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By the way, you do know that racers have upwind "fast/low mode" and "slow/high mode" and they do in fact use both. They do not have the one single upwind mode you seem to be suggesting. Usually these are used tactically.
I am not discussing tactics, I am discussing strategy to get you to your destination in the quickest possible manner .
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Old 28-11-2013, 07:42   #702
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yes dead downwind is an exception. Of course gybing is then faster.
Usually, but not always, I crew on a boat that seems faster going DDW (or very close to it) than gybing. New boats with an asym, for sure, but not ALL boats ALL the time. Just had to throw that in.

The only rule to which there is no exception, is that there is an exception to every rule.

Sorry, I'll shut up now.
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Old 28-11-2013, 08:03   #703
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Re: Let's Get to the Bottom of the Lee-Bow Effect Once and For All

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Usually, but not always, I crew on a boat that seems faster going DDW (or very close to it) than gybing. New boats with an asym, for sure, but not ALL boats ALL the time. Just had to throw that in.

The only rule to which there is no exception, is that there is an exception to every rule.

Sorry, I'll shut up now.
OK, it is boat dependent .

But there is no escaping the fact that there is a particular tack relative to the ground wind that will be lifted more by the current. Once you are on the water and in a constant current, all you are doing it tacking to the true wind. There is no lifted tack relative to the true wind. And certainly pinching so that you can achieve some kind of lifting effect from the current is nonsensical.
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Old 28-11-2013, 08:04   #704
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Re: Let's Get to the Bottom of the Lee-Bow Effect Once and For All

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Your CTS will depend on your boat speed, which will depend on your polar.

Terrific, we agree.

So your CTS depends on your polars. One sailing angle/speed will give a different CTS than another. Might the CTS at one angle/speed be shorter to the mark (thru the water) than at another angle/speed?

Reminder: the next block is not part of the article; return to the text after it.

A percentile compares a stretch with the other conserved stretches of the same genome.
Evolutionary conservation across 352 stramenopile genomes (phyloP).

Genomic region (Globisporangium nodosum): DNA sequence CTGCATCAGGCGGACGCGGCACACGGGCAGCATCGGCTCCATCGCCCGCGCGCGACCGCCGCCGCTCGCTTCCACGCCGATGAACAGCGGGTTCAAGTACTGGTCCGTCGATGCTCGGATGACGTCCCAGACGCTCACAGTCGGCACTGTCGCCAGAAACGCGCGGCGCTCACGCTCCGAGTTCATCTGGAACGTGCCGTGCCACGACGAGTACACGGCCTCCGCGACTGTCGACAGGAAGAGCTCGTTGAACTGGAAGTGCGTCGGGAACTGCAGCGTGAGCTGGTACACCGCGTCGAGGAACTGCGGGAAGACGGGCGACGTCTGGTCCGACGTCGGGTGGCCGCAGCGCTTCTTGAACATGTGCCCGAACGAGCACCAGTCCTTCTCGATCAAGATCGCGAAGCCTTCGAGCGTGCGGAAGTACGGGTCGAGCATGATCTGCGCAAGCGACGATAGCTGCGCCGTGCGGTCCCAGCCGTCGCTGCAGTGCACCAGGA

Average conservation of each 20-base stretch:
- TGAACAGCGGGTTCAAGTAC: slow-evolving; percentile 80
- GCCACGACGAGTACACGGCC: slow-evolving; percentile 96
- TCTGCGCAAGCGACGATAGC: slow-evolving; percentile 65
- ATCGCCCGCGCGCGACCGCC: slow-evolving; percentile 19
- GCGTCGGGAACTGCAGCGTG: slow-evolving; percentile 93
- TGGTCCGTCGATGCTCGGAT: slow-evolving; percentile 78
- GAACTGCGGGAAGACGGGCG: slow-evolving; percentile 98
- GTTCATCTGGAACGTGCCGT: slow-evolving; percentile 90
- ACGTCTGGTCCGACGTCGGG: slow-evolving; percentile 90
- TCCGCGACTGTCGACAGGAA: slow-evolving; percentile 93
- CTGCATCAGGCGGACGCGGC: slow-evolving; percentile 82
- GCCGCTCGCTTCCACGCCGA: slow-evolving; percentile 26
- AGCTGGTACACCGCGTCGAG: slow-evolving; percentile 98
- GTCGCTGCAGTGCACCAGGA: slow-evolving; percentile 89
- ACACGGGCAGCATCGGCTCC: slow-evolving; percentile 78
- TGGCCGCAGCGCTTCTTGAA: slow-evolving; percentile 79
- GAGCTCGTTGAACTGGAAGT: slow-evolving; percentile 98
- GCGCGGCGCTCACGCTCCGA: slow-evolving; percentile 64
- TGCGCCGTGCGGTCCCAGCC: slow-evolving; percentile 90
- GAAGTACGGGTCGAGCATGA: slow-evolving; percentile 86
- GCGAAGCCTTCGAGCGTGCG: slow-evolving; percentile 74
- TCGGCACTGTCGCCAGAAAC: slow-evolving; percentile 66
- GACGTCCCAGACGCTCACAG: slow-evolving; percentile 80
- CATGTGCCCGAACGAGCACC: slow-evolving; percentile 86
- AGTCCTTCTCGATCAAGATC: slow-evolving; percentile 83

I am not discussing tactics, I am discussing strategy to get you to your destination in the quickest possible manner

Well you rather unfairly clipped off my comment that there are also strategic uses for fast and slow modes

OR, in this AC, had the boat set up to have different modes on port and starboard, for instance with different boards. And this was done for strategic reasons, not tactical, given the predictable nature of the SF course.
.


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Old 28-11-2013, 08:14   #705
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Re: Let's Get to the Bottom of the Lee-Bow Effect Once and For All

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By the way, you do know that racers have upwind "fast/low mode" and "slow/high mode" and they do in fact use both. They do not have the one single upwind mode you seem to be suggesting. Usually these are used tactically (with reference to other boats) But there are strategic uses. For instance, in the AC, fast mode was used to get to favorable current and then a switch to slow mode when in the current.
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Well you rather unfairly clipped off my comment that there are also strategic uses for fast and slow modes.
Sorry, I did not mean to cut you off .

What you are discussing here is something completely different - current you can reach varying in strength in different positions on the course.

You do not use a CTS then at all. You decide which bits of current you must cross most quickly to get to patches of favourable current. FoolishSailor was discussing this when he described the tacking strategy of "bow into low current and beam onto strong current". The lifted tack relative to ground wind still exists, but you may well ignore it entirely. The CTS does not apply then, it is only valid for current changing over time, not current changing according to where you are on the course.